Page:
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‘Internal discussions’ happening about City of Prince George vaccine mandate

City employees who did not get vaccinated against COVID-19 face termination on Jan. 15.
City of Prince George employees who did not comply with the city's Mandatory COVID-19 Vaccine Program face termination on Jan. 15, 2023.

“Internal discussions are ongoing” regarding the City of Prince George’s requirement for all staff to be vaccinated against COVID-19, a city spokesperson said in an email on Thursday.

Employees who have not complied with the city’s Mandatory COVID-19 Vaccine Program were put on unpaid leave on Jan. 14, and face termination on Jan. 15, 2023.

As of Dec. 30, 2021, the City of Prince George imposed a mandate requiring all City of Prince George employees and contractors to be fully vaccinated. That mandate remained in effect as of Friday, according to the city’s website.

Several employees provided the Citizen with copies of letters sent to them from the city's human resources department, printed on City of Prince George letterhead, informing them that they were being placed on unpaid leave for failing to comply with the city's Mandatory COVID-19 Vaccine Program by the Jan. 14, 2022 deadline.

According to the letters, the employees can remain on unpaid leave for a maximum of 12 months, or until Jan. 15, 2023, “after which time your employment will terminate.”

If the employees choose to get vaccinated before Jan. 15, 2023, or if the vaccine program is amended or revoked, the employees “will be eligible to work and to apply for positions that become available for which you are qualified.”

The employees’ positions were held until March 14 this year, after which the city began filling them.

One city employee currently on unpaid leave from the city for not complying with the mandate said they haven’t heard anything from the city or their union (CUPE locals 399 and 1048) since the summer. The Citizen has chosen to protect the identity of the employee.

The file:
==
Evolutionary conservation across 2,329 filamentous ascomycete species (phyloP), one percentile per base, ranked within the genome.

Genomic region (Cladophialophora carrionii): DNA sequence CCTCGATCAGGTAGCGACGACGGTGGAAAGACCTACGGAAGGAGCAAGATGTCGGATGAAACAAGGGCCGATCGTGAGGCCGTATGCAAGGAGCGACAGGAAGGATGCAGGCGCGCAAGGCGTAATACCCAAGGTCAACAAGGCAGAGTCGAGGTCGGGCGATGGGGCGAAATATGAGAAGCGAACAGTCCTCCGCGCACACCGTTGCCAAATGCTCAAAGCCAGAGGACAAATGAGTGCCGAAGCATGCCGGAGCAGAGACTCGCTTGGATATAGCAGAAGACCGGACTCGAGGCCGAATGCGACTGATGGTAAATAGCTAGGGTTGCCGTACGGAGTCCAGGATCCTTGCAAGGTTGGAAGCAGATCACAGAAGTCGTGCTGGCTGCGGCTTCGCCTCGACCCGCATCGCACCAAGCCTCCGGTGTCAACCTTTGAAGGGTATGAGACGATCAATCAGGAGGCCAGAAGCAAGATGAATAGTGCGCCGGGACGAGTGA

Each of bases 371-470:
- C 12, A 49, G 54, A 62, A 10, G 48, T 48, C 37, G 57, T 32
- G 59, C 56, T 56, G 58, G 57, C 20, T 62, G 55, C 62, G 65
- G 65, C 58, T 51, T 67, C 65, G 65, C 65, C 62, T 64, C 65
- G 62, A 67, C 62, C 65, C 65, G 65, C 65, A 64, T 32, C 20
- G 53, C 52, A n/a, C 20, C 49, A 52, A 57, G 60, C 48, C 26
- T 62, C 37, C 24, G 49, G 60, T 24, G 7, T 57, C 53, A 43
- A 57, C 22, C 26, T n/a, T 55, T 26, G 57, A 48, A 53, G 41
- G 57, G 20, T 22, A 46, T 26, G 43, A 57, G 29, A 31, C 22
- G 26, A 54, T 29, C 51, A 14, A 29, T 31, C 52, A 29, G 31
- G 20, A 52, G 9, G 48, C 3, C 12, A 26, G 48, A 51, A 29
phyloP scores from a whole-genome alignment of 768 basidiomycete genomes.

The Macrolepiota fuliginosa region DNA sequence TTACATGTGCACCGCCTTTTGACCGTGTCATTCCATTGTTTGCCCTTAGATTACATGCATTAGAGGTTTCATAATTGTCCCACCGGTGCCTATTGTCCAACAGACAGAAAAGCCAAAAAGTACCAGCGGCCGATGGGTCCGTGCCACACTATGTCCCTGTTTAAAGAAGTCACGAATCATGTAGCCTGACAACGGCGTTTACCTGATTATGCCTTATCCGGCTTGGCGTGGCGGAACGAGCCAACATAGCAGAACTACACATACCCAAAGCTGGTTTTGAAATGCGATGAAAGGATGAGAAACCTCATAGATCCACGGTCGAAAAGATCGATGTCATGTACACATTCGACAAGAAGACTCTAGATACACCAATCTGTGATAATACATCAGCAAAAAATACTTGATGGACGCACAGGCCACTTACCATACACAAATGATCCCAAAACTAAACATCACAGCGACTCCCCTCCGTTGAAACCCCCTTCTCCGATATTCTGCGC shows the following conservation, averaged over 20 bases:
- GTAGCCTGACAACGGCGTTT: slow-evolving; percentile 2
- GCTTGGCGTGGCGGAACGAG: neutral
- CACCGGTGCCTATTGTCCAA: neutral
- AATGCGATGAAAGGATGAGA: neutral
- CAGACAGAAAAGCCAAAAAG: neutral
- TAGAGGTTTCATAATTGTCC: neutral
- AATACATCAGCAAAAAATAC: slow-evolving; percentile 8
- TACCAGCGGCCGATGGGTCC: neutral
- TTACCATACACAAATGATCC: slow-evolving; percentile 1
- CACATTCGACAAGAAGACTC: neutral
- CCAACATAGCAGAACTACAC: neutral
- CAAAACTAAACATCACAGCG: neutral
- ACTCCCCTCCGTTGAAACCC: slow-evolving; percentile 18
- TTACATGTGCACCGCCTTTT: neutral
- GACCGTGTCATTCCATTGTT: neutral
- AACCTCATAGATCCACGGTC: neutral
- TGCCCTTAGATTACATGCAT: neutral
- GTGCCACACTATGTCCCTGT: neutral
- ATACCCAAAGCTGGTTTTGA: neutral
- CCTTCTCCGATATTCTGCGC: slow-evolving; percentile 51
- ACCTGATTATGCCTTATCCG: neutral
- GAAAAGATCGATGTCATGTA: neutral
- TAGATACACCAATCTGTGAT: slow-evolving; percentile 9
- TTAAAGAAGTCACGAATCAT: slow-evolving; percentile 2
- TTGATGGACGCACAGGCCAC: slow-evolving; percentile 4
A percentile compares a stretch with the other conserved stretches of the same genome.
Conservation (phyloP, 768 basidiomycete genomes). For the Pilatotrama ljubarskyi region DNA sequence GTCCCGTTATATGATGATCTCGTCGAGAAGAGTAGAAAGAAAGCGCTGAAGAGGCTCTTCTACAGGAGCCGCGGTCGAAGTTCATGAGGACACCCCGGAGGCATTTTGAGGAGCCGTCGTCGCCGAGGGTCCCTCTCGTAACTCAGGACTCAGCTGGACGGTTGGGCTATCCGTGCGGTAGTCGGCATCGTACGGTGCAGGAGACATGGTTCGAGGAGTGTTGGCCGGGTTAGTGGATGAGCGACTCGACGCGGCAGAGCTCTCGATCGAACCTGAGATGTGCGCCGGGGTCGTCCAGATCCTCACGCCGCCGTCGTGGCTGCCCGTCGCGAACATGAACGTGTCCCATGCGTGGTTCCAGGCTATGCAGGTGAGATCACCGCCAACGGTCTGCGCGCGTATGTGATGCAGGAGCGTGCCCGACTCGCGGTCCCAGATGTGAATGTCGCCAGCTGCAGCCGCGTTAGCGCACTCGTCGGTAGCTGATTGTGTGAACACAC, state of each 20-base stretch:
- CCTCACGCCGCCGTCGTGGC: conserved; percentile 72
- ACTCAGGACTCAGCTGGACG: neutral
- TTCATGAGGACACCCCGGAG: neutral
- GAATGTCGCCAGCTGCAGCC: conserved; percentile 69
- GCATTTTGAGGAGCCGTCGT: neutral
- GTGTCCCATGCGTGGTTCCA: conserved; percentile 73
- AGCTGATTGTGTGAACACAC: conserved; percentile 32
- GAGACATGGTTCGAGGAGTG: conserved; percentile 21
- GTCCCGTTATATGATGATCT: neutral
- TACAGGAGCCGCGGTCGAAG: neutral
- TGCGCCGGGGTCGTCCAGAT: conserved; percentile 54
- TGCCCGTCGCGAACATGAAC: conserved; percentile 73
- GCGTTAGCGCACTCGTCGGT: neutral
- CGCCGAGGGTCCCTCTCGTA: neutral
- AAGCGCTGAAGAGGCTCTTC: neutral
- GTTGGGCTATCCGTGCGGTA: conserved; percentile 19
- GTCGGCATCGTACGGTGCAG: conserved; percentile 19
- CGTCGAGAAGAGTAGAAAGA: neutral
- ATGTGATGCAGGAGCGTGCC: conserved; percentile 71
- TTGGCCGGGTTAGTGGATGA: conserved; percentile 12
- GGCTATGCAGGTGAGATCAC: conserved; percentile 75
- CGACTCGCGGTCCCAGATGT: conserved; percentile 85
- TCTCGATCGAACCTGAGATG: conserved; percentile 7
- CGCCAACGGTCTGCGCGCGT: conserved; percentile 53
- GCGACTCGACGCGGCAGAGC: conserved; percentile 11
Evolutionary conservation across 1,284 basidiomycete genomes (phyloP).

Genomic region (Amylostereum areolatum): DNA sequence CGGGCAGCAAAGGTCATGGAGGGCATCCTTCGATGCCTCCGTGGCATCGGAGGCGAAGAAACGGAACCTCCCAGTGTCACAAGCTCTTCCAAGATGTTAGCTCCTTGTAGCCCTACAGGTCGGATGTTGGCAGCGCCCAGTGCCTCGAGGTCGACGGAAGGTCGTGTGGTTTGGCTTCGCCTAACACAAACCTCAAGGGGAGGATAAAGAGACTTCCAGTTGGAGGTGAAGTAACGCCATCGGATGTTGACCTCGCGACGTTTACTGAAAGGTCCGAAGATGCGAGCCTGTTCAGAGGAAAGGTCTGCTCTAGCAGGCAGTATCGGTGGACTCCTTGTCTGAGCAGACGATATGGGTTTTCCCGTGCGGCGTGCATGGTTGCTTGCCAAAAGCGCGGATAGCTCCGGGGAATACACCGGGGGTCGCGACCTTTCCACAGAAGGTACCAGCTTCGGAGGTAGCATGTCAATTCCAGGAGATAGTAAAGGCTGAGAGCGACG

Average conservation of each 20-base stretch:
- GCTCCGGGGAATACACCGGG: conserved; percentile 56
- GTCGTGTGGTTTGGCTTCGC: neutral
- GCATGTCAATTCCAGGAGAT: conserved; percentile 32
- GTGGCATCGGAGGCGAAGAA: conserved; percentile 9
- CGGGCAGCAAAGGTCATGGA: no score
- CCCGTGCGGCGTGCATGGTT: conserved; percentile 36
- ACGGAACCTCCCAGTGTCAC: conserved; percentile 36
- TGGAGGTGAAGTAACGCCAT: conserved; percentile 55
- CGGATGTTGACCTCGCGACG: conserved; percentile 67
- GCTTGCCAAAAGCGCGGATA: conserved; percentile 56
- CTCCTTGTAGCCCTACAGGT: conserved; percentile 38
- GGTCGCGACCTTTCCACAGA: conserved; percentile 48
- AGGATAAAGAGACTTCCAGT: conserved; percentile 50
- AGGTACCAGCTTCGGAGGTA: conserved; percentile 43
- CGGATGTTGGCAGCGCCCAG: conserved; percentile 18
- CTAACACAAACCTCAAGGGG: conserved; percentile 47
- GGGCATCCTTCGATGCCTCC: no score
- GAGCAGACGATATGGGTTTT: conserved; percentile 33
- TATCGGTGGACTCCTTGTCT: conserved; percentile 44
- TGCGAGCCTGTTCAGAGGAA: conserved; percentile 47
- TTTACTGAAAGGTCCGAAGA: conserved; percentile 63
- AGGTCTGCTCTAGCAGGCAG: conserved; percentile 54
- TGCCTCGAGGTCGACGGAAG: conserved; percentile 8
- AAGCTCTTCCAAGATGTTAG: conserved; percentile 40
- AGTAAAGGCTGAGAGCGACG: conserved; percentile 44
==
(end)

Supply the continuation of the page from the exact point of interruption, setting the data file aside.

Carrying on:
“We have been left in the dark with no updates since the beginning of August,” the employee said. “We still do face termination in January and our union arbitration hearing isn’t until a month after in February.”

In an email, the executive of CUPE local 399 – which represents the city’s outside workers - said the union “defends the rights of its members to the fullest extent of its capacity,” in accordance with the union’s principles and the B.C. Labour Relations Code.

“In order to respect privacy, and the confidentiality of the grievance process, we are not able to offer any comment on labour relations matters,” the email said. “Should a matter proceed to arbitration, and should this process conclude in a ruling, only at that point would the matter become public.”

Karen Welch, president of CUPE local 1048 which represents the city’s inside workers, said in an email on Thursday that she was unable to comment at this time.

The Citizen could not independently confirm the number of city employees currently on unpaid leave and facing termination in January, however in October one employee said an online support group for city employees on unpaid leave has more than 30 members. In October, a spokesperson for the city said approximately 97 per cent of city employees, including those on leave, had been vaccinated.


In a mayoral canddiate forum on Oct. 12, Mayor Simon Yu said he would scrap the city’s COVID-19 mandate for city staff members. Yu said he didn’t see any evidence to support that vaccines reduce the spread of COVID-19.

However, in a follow-up email to the Citizen, Yu clarified his position to say that he is vaccinated and supports vaccination, but not the city’s current mandate.

“… I don’t support the city’s current vaccine mandate policy as provincial and federal COVID-19 regulations have been lifted, and most recently, federal travel restrictions and processes have been eliminated,” Yu said in the email. “I don’t feel there should be a reason to carry out this policy to terminate an employee of the city if he or she is not vaccinated. I also have committed to work collectively with Northern Health to address the policy.”

On Thursday, Yu declined the Citizen’s request to be interviewed on the subject.

Yu, or any other member of city council, could bring forward a notice of motion calling on city council to rescind the city’s vaccine requirement through a vote of council. No such notice had been filed, as of the agenda deadline for the Dec. 5 meeting of city council.

The earliest a notice of motion could be brought forward would be the Dec. 19 regular meeting of city council, meaning the proposed motion wouldn’t be voted on by city council until the Jan. 16, 2023 meeting – a day after unvaccinated city employees will be terminated.